October 24, 2017
King Louis IX purchased the Crown of Thorns in 1239 for a hefty sum and needed a place to put it. (You don’t just put that kind of thing in a box on the top shelf of your closet.) So, the King had Sainte-Chapelle built between 1242 and 1248 to house the relics. Sainte-Chapelle is now part of the Palace of Justice, although back in the day, the Palais de la Cite was the residence of the royals from the 10th through 14th centuries. The Palace of Justice is just down the street and around the corner from Notre Dame, which now houses the relics.
If you’ve been to Paris and haven’t been to Sainte-Chapelle, I suggest you stop what you are doing, get on a plane, and visit.
We purchased tickets online last night (which we suggest you do), so we walked right in and through security. We purchased the audio guide when we got inside (also a recommendation). The upper chapel is spectacular and hard to describe. The fifteen stained glass windows rising up to the ceiling contain 1,113 scenes describing stories from Genesis through the resurrection. Our breath was taken away as we stood in the middle of the sanctuary gaping at such beauty. Words can barely express what we experienced.
By the time we got to Notre Dame, there was a line of people to get in. Everyone was very orderly, and the line moved quickly. There were no sightings of the Hunchback or Esmeralda though.
I’d never been inside Notre Dame, so I didn’t know what to expect. The interior is a bit austere, with no spectacular stained glass, but it had a simple beauty all its own. We didn’t walk up the tower to the look out point as it was busy. More importantly, we didn’t want to walk up the 400(ish) steps to get there.
In search of a quick snack, we headed over to the cafe next to Shakespeare & Company, the famous bookstore. The store is a maze of small rooms housing thousands of different titles of literature – I think it might take hours to track someone down if lost. If you’re a little bit claustrophobic, you might want to sit this one out.
Looking at the menu at the cafe next door, we weren’t impressed. We walked along the Seine checking a few other places out until we came across a likely candidate ~ The Great Canadian Pub. No real “Canadian” food, but it had a pretty good club sandwich.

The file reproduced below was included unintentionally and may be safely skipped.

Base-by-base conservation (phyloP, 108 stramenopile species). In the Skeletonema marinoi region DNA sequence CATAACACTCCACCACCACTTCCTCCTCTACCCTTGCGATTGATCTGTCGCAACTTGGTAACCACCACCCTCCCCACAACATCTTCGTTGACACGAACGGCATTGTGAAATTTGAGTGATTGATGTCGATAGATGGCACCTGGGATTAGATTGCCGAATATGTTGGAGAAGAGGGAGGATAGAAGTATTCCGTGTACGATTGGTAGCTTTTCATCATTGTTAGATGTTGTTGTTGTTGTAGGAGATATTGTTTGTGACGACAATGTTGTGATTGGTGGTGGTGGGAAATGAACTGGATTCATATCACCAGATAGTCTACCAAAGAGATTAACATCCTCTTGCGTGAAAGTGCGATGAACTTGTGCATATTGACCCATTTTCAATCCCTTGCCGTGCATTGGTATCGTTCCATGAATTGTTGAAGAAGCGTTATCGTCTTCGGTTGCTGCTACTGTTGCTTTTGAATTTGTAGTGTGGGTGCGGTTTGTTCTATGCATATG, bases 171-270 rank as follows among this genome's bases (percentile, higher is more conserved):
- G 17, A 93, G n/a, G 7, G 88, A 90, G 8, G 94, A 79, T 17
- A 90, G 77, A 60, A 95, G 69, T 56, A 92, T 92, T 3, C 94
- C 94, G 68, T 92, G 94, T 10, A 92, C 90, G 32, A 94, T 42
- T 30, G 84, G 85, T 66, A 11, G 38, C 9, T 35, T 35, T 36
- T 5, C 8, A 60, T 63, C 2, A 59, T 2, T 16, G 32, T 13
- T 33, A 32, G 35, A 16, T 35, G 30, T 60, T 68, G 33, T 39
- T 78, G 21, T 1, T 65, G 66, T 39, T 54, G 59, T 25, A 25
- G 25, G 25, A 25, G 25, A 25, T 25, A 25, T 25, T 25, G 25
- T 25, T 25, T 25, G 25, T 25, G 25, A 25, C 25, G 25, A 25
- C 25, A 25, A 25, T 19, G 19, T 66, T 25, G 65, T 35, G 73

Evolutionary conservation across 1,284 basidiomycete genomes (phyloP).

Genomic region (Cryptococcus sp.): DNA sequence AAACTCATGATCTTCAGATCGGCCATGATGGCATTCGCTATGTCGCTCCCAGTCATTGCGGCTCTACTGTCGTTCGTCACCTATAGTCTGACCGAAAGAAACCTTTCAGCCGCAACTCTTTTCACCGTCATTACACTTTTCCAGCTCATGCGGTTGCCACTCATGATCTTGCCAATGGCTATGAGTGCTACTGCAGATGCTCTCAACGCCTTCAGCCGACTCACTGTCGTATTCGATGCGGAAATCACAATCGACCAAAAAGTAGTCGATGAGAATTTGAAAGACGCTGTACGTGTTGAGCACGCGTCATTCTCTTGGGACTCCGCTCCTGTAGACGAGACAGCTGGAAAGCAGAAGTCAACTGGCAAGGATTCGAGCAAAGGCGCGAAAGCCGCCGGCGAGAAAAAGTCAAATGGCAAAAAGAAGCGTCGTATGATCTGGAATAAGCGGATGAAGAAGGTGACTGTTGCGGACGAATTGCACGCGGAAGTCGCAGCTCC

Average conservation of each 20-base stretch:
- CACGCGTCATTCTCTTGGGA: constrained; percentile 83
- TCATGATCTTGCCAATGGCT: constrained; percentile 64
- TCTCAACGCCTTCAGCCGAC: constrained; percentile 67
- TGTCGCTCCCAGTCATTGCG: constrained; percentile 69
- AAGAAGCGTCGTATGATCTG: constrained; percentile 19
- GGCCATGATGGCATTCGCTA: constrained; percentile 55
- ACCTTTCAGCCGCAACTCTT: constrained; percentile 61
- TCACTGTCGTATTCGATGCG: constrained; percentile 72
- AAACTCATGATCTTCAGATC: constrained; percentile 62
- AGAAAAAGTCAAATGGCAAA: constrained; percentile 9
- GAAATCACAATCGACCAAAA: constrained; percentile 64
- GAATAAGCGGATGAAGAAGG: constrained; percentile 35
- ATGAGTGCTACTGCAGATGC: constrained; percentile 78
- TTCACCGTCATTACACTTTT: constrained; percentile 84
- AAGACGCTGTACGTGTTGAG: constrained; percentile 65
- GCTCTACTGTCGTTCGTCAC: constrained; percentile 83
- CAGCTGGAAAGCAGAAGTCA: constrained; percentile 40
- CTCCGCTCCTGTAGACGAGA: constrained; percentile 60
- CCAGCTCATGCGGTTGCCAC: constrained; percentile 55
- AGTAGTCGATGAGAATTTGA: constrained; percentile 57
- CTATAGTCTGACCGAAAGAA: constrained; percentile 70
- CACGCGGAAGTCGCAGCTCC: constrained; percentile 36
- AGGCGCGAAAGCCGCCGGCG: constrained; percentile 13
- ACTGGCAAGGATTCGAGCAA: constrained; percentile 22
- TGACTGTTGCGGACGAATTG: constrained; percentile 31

Instead of doing a multiple connection metro trip, we took an Uber to our next destination – Musee Marmottan. I’d recently heard fabulous things about the Marmottan from a friend, who said that it was the place to go if you like Monet.
This former hunting lodge houses the largest collection of Monet’s art in the world. The museum inherited the collection from Monet’s son, Michel, in 1966. There were so many works I’d never seen even in books – it was fabulous. I even got a bit emotional seeing so many of the water lily paintings side by side ~ incredible.
Along with Monet’s paintings and a collection of Berthe Morisot’s paintings (the first woman Impressionist), there was an exhibition of Monet’s personal collection. It was a fantastic compilation of paintings, drawings and sculptures obtained or purchased from some of his friends such as Renoir, Pissarro, Manet, etc. ~ amazing. This museum reaffirmed my love of Impressionism and Post-Impressionism.
When Rod was with us in Paris, he told us about a store that he called the “Super Bowl of Chocolate,” which was supposed to be one of Jean-Paul Hevin’s stores. We had stopped in one store with him, but it wasn’t the one. So, after the museum, Sindy and I hopped in an Uber to go to the J-PH store in the Marais, thinking it might be “the one” based on what we read on the internet. While we found a cute little neighborhood and a sweet little farmer’s market, we only found another small J-PH store. When we asked the man running the store, he told us that our holy grail was no more – the store had closed. Boo hoo!